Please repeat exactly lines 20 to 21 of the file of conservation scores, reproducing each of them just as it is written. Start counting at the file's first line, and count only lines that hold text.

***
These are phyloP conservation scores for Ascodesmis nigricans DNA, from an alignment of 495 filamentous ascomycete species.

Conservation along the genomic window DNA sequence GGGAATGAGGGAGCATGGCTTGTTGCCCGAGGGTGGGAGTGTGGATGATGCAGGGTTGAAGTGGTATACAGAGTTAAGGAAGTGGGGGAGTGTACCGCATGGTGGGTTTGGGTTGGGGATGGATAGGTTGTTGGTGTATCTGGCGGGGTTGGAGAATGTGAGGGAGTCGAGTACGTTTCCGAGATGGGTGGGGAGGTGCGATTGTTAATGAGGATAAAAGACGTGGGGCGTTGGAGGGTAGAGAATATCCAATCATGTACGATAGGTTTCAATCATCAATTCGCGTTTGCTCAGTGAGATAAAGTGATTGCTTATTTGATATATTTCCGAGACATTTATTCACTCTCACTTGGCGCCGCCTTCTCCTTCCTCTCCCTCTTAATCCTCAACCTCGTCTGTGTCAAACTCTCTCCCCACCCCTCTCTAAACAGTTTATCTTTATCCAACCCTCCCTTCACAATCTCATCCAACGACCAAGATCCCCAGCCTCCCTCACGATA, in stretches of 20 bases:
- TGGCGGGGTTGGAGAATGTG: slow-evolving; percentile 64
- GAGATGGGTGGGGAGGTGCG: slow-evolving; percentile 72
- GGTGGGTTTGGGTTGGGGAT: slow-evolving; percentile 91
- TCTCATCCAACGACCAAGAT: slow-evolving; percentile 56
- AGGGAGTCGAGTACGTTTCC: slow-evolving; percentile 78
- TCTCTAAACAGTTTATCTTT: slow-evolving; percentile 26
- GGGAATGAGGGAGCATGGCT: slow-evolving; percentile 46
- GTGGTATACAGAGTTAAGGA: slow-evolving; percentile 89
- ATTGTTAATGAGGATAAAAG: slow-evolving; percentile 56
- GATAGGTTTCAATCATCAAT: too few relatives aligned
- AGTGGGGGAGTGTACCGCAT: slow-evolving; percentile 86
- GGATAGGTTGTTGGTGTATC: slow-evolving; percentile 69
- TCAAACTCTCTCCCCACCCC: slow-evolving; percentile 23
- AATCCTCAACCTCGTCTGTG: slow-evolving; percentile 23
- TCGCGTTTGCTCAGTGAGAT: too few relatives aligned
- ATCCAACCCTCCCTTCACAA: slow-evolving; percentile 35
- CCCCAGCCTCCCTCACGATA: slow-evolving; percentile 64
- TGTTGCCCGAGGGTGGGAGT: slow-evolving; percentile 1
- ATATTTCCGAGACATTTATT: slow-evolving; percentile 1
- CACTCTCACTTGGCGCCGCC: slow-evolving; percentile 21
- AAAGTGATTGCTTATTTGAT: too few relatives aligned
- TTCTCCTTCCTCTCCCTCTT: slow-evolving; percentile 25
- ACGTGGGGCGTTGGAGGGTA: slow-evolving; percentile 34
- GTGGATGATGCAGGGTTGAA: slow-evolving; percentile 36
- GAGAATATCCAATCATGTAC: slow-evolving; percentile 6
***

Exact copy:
- TGTTGCCCGAGGGTGGGAGT: slow-evolving; percentile 1
- ATATTTCCGAGACATTTATT: slow-evolving; percentile 1